Protecting Washington's Atmosphere as a Public Trust (WA)

In 2014, on behalf of several youth climate activists and working in collaboration with Plant for the Planet, Climate Change for Families and Our Children’s Trust, WELC filed a petition for rulemaking with the Washington Department of Ecology. In the petition, the youths argued that under existing law, the Department of Ecology has a mandatory statutory obligation to regulate carbon dioxide emissions and to put the state on a path towards climate stability by the end of the century. The public’s inherent and inalienable rights to protected natural resources, including tidelands, shorelands, shellfish, state waters, and the atmosphere, are directly implicated and impacted by the Department of Ecology’s failure to implement its legal authority to regulate carbon dioxide. To protect the youth petitioners’ fundamental and constitutional rights, the Department of Ecology must adopt carbon dioxide emission reductions and make equivalent recommendations to the legislature based upon public input and the best available climate science.

In August 2014, the Department of Ecology denied the petition for rulemaking, claiming that it was already taking steps to address climate change, even though its own experts, and others, have stated publicly that the state is currently not on track to meet the modest greenhouse gas emission reductions enacted by the legislature, let alone to put the state on a path towards climate stability. Because the Department of Ecology’s decision to deny the petition does not comply with the law, we have appealed the denial to King County Superior Court. The Department of Ecology has admitted to the scientific allegations contained in the petition for rulemaking, recognized that it has the legal authority to regulate carbon dioxide emissions, but continues to argue that it has no mandatory duty to act.  Oral argument was held in the case before the Honorable Hollis Hill on May 15.

The court remanded the Department of Ecology's decision denying our petition for rule making with instructions to consider a December 2014 report that makes it clear that immediate action is needed to draw down carbon dioxide emissions to stem the tide of climate change. That means the Department of Ecology is presented with a choice: Either face the music and write a rule that protects the atmosphere, or ignore the science and be held accountable in court.

UPDATE: Late on November 19, the night before Universal Childrens' Day, King County Superior Court Judge Hollis R. Hill issued a groundbreaking ruling in the unprecedented case of eight youth petitioners who requested that the Washington Department of Ecology write a carbon emissions rule that protects the atmosphere for their generation and those to come.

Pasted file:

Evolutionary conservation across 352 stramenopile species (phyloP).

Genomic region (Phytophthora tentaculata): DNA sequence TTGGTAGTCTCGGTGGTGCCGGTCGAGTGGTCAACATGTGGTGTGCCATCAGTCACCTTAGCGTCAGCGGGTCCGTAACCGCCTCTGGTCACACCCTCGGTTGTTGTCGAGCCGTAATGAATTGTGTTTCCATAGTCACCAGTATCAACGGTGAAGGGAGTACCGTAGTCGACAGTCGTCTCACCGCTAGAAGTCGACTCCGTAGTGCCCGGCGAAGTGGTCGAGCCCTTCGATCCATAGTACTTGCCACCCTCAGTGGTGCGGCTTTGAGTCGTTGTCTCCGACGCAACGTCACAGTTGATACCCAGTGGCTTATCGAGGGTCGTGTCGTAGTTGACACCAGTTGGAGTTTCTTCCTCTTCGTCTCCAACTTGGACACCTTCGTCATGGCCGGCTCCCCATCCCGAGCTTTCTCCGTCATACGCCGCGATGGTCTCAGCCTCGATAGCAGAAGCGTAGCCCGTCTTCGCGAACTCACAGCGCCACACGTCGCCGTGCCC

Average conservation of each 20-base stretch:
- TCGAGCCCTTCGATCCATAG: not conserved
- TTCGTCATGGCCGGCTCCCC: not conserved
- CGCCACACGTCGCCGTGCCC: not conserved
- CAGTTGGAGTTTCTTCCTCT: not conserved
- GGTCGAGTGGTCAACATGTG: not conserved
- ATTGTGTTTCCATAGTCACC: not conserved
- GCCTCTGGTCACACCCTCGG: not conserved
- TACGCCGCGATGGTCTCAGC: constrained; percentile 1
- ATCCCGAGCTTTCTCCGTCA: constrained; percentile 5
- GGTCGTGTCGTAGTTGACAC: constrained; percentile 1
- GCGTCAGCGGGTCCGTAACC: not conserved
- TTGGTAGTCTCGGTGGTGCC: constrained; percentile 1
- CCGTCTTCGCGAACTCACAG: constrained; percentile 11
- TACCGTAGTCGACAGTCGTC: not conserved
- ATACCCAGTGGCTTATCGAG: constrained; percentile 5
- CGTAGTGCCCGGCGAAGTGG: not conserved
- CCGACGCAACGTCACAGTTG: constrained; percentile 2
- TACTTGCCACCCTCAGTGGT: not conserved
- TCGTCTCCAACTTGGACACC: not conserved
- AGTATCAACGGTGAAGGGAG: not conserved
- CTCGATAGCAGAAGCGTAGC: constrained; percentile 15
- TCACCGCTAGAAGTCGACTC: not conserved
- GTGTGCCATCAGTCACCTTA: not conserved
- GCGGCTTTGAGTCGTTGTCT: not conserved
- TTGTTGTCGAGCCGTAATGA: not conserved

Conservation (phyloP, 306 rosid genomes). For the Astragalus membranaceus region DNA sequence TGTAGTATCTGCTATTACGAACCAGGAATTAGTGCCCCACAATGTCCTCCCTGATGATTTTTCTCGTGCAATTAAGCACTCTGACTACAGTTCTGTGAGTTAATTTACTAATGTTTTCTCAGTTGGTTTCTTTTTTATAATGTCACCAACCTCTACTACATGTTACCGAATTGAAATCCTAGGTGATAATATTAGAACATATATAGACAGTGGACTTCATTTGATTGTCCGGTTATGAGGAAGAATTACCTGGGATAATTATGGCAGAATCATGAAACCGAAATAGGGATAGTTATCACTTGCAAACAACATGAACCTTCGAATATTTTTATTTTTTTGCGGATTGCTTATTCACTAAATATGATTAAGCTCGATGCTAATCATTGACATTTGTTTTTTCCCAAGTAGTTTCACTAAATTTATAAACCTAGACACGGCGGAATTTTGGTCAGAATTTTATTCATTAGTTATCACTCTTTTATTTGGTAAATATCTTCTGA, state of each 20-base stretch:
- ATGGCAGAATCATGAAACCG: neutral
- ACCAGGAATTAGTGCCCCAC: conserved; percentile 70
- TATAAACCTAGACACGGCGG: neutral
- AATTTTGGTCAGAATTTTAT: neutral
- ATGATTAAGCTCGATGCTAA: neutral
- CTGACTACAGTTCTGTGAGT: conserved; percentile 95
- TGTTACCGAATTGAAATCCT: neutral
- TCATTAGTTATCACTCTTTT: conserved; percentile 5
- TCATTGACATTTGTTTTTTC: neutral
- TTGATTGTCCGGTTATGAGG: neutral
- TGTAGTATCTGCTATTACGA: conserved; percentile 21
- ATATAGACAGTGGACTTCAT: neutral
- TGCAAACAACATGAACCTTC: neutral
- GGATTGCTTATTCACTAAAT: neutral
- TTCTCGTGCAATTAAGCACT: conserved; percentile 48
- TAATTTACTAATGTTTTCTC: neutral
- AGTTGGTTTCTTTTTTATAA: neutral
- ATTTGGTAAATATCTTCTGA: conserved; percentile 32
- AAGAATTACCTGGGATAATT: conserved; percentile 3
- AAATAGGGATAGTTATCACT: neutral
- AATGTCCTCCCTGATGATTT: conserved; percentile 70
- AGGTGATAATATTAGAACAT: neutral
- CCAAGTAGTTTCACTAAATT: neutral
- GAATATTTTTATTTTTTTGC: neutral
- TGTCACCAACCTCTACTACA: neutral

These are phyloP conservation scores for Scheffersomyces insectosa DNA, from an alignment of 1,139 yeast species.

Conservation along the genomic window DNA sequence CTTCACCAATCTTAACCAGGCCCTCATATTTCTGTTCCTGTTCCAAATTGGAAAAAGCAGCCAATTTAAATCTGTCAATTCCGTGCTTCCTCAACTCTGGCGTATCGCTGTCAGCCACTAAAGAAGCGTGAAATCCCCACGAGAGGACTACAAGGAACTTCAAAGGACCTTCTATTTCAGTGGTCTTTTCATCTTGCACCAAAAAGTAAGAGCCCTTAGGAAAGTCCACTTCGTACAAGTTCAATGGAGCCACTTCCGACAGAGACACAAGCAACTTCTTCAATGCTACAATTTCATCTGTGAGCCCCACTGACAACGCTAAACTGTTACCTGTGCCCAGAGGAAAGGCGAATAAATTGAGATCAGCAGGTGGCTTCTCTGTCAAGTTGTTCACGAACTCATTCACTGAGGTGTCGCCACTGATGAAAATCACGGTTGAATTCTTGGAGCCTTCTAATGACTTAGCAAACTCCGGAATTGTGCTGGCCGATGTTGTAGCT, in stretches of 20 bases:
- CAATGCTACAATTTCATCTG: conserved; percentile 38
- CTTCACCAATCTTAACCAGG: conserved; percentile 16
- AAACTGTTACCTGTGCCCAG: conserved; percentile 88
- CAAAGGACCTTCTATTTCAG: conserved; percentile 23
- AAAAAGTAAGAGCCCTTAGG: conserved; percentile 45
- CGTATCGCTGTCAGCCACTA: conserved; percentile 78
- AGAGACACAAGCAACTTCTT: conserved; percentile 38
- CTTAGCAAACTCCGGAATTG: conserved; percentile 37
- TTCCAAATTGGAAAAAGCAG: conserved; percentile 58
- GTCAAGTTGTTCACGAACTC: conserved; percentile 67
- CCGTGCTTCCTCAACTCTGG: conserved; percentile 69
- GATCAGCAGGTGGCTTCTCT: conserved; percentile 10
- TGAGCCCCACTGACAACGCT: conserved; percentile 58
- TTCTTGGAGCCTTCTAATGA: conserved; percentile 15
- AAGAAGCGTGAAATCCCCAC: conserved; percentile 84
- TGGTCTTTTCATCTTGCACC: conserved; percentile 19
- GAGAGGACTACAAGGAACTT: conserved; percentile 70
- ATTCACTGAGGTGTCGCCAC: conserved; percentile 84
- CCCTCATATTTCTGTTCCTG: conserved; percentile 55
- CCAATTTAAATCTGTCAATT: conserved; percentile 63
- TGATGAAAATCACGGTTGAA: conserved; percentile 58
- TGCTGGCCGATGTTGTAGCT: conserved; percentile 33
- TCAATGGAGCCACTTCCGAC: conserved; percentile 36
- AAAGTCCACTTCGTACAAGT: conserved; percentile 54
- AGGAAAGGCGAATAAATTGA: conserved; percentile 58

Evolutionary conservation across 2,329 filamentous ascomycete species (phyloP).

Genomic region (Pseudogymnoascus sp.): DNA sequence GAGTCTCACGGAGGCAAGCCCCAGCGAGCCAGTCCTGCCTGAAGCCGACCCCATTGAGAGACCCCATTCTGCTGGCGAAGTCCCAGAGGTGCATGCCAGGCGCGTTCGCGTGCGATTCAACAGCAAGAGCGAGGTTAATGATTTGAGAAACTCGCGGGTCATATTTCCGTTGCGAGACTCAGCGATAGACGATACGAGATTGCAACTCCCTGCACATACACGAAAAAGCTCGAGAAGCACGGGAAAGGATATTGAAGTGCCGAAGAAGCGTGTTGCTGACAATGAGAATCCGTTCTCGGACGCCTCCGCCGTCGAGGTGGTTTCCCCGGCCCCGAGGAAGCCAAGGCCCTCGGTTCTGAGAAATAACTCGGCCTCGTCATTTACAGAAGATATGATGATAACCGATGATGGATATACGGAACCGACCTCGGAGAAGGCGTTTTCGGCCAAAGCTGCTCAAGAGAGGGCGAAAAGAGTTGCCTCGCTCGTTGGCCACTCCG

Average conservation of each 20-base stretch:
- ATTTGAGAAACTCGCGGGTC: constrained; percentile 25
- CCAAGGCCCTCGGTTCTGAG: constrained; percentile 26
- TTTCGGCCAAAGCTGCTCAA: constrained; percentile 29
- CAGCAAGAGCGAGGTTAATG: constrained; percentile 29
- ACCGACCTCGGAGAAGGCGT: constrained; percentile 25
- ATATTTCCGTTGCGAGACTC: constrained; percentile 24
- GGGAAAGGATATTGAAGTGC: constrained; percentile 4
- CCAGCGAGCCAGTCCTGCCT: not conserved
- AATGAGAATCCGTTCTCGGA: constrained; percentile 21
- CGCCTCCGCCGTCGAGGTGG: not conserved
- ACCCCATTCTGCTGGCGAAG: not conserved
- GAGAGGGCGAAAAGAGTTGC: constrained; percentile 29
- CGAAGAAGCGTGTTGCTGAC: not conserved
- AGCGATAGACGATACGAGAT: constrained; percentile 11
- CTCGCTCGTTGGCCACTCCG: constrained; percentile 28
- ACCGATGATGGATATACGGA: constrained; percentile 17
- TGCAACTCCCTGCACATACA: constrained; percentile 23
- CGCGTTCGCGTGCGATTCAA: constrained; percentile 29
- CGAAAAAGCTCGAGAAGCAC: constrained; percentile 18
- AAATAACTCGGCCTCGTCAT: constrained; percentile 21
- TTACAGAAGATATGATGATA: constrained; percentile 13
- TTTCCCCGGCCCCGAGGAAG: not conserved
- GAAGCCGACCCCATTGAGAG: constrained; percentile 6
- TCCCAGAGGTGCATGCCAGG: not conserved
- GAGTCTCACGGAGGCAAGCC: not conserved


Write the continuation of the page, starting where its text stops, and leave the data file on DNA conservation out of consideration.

In a landmark decision, Judge Hill declared “[the youths’] very survival depends upon the will of their elders to act now, decisively and unequivocally, to stem the tide of global warming…before doing so becomes first too costly and then too late.” Highlighting inextricable relationships between navigable waters and the atmosphere, and finding that separating the two is “nonsensical,” the judge found the public trust doctrine mandates that the state act through its designated agency “to protect what it holds in trust.”

The court confirmed what the Washington youths and youths across the nation have been arguing in courts of law, that “[t]he state has a constitutional obligation to protect the public’s interest in natural resources held in trust for the common benefit of the people.”

Update: VICTORY!!! After Ecology withdrew its proposed rule, we went back to court to argue for a court order. Judge Hill agreed with our case so fervently she issued a surprise ruling from the bench ordering Ecology to write a climate rule before the end of the year, and to report to the Washington legislature on the issue in the next session (news release here). Now, Gov. Inslee must do the right thing and use the best available science to write a strong rule that protects our climate -- officially ruled a public trust resource -- for the sake of the youth petitioners and their peers. Please sign our petition to Gov. Inslee telling him to rely on the best available science for the forthcoming rule.

Update: In December, Judge Hollis Hill ruled that the case can again move forward, now with a constitutional climate rights claim that adds the state of Washington and Gov. Jay Inslee as defendants. We'll update this page as the case progresses.

(WELC project #706)